hunting permits. Under the Hunting Act, moose populations
must be kept at a level where the damages caused by the animals
to traffic, agriculture and forestry remain moderate. The
income from game management and hunting permits is used
by the Ministry of Agriculture and Forestry to compensate damages
to traffic, agriculture and forestry.
The Finnish Meteorological Institute has 14 stations that monitor
long-term changes in air quality, and the Finnish Environment
Institute has 29 stations for observing the quality of precipitation
and depositions. Since 1985, Finland has participated
in the International Co-operative Programme on Assessment
and Monitoring of Air Pollution Effects on Forests (ICP Forests).
In the EU countries, monitoring is based on EU regulations (Forest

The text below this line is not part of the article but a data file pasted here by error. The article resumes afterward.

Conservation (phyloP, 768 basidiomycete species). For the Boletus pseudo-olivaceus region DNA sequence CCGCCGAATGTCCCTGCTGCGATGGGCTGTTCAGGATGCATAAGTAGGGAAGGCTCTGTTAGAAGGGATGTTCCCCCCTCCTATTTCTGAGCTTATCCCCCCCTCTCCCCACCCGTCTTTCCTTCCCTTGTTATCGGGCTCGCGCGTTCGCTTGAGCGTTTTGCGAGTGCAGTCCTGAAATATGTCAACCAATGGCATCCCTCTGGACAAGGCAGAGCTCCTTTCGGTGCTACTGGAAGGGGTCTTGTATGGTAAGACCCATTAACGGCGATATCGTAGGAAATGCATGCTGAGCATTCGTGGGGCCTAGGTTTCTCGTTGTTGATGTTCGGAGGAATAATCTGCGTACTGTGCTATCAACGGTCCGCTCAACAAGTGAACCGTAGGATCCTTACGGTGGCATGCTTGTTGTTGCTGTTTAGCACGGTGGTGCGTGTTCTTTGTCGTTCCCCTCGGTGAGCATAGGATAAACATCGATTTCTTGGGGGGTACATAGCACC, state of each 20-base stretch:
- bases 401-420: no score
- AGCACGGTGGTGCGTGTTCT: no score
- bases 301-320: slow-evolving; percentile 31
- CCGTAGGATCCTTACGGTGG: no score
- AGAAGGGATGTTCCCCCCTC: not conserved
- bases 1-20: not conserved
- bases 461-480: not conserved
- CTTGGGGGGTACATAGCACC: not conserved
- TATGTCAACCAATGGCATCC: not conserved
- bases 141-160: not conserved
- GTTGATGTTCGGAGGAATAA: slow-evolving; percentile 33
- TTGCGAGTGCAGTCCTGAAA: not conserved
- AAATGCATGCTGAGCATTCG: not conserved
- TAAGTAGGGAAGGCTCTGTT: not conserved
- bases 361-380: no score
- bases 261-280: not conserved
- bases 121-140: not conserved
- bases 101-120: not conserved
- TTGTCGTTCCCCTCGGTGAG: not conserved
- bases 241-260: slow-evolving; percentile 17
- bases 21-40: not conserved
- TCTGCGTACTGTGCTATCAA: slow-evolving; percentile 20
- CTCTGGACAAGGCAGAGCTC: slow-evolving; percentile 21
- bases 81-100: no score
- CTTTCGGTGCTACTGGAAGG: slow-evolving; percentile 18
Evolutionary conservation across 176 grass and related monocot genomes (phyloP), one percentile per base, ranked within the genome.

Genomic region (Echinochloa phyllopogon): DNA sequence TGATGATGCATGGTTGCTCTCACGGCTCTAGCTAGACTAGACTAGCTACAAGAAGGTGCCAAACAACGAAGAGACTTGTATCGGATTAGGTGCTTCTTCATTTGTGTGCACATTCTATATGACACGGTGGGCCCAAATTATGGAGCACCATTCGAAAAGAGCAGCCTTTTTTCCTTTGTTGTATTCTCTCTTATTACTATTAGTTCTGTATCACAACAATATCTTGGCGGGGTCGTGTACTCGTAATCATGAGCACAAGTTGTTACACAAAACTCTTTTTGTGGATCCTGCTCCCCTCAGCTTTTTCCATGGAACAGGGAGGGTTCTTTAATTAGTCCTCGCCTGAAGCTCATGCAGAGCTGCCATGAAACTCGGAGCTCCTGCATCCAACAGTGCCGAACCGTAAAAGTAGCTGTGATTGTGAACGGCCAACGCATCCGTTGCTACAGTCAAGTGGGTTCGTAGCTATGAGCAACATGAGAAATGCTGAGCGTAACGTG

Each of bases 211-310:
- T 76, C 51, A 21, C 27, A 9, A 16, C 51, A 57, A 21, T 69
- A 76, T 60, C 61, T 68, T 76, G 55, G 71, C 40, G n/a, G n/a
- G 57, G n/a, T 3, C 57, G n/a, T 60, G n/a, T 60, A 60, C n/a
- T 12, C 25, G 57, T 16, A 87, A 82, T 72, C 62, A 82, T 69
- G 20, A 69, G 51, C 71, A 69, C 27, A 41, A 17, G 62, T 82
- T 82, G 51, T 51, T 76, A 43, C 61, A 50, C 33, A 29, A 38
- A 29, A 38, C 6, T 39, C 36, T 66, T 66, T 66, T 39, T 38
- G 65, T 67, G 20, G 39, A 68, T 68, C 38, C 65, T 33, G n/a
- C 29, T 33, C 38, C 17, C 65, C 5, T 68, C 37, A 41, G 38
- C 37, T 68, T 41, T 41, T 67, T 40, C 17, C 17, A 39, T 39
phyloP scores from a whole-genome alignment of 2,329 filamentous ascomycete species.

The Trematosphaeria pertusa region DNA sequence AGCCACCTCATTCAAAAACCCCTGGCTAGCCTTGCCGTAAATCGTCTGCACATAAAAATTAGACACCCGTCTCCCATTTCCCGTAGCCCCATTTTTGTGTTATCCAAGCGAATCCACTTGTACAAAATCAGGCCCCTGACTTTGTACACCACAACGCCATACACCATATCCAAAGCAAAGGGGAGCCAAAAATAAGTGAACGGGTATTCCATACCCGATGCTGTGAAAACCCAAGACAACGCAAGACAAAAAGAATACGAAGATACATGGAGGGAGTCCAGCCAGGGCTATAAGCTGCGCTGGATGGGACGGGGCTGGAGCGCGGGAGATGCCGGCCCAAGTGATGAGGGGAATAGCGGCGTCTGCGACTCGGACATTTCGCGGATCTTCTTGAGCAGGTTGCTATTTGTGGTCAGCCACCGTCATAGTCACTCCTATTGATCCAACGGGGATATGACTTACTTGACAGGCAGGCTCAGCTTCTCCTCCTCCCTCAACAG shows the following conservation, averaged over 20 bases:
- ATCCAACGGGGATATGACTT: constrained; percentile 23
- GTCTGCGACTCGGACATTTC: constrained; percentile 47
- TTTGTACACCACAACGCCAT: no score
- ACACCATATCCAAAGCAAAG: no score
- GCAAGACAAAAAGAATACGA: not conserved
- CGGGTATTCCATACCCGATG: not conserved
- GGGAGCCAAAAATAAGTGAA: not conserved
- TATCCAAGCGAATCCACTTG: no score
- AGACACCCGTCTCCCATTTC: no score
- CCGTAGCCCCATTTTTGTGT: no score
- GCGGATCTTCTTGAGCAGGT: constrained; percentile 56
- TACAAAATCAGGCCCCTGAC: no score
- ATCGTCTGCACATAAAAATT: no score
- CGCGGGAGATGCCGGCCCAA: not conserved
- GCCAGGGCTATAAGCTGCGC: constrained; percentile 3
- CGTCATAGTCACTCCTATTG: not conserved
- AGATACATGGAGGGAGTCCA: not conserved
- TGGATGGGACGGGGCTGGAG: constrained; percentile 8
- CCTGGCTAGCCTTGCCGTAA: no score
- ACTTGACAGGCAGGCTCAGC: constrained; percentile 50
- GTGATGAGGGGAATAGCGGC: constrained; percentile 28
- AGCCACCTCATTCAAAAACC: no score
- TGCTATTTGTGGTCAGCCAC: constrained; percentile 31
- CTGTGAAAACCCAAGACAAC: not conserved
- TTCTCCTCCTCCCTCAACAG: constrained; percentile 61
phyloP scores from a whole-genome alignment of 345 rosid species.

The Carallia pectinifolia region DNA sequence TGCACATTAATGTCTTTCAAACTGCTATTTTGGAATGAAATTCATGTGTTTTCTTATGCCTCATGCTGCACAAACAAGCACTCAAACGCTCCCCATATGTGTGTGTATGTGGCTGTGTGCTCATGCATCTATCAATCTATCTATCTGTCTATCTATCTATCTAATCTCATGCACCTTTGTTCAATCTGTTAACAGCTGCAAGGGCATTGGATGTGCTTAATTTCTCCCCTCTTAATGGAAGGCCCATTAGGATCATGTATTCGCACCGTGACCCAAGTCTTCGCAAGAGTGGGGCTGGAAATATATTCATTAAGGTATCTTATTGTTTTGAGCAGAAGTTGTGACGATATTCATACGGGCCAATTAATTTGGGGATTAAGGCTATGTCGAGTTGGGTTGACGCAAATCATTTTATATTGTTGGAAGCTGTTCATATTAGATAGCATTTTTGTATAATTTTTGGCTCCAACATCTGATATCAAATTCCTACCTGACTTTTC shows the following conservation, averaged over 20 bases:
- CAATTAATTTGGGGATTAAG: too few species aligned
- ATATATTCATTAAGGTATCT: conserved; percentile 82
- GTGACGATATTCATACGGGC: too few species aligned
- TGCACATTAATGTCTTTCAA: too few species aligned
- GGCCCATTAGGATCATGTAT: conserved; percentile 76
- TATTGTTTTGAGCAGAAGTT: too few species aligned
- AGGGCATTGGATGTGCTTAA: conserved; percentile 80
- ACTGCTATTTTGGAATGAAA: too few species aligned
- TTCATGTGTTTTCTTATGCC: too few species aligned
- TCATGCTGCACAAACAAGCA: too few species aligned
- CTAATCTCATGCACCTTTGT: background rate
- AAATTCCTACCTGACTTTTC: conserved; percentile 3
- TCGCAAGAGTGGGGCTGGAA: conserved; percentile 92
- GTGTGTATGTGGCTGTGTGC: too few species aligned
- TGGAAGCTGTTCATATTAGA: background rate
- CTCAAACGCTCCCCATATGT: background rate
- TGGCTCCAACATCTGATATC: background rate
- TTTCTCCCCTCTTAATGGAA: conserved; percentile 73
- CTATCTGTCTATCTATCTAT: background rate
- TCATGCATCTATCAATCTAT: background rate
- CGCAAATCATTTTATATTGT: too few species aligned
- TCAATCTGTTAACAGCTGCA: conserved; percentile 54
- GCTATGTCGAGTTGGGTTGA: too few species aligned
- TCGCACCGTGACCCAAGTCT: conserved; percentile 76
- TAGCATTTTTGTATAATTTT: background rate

Focus programme). In 2007, Forest Focus was converted into
a monitoring programme (FutMon), which in addition to forest
health also monitors biodiversity indicators and is eligible for
Life+ funding. Continuation of the monitoring is being explored.
The EU Standing Forestry Committee set up a working group
in 2011 to find out what forest-related information it would be
feasible to compile for the needs of the EU and how information
collecting and reporting could be harmonised. The results of the working group will be published in 2012. The Finnish
Forest Research Institute (Metla) conducts annual inventories of the health of individual trees in about 850 permanent sample
plots following internationally agreed methods. The effects on
forest health of atmospheric pollutants as well as other stressors
are studied in detail in 18 stands across Finland.
Forest health is also monitored continuously in the National
Forest Inventories. The Finnish Forest Research Institute (Metla)
prepares annual forecasts on changes in the populations of
certain insect pests and voles, and provides expert assistance
in matters involving forest damage.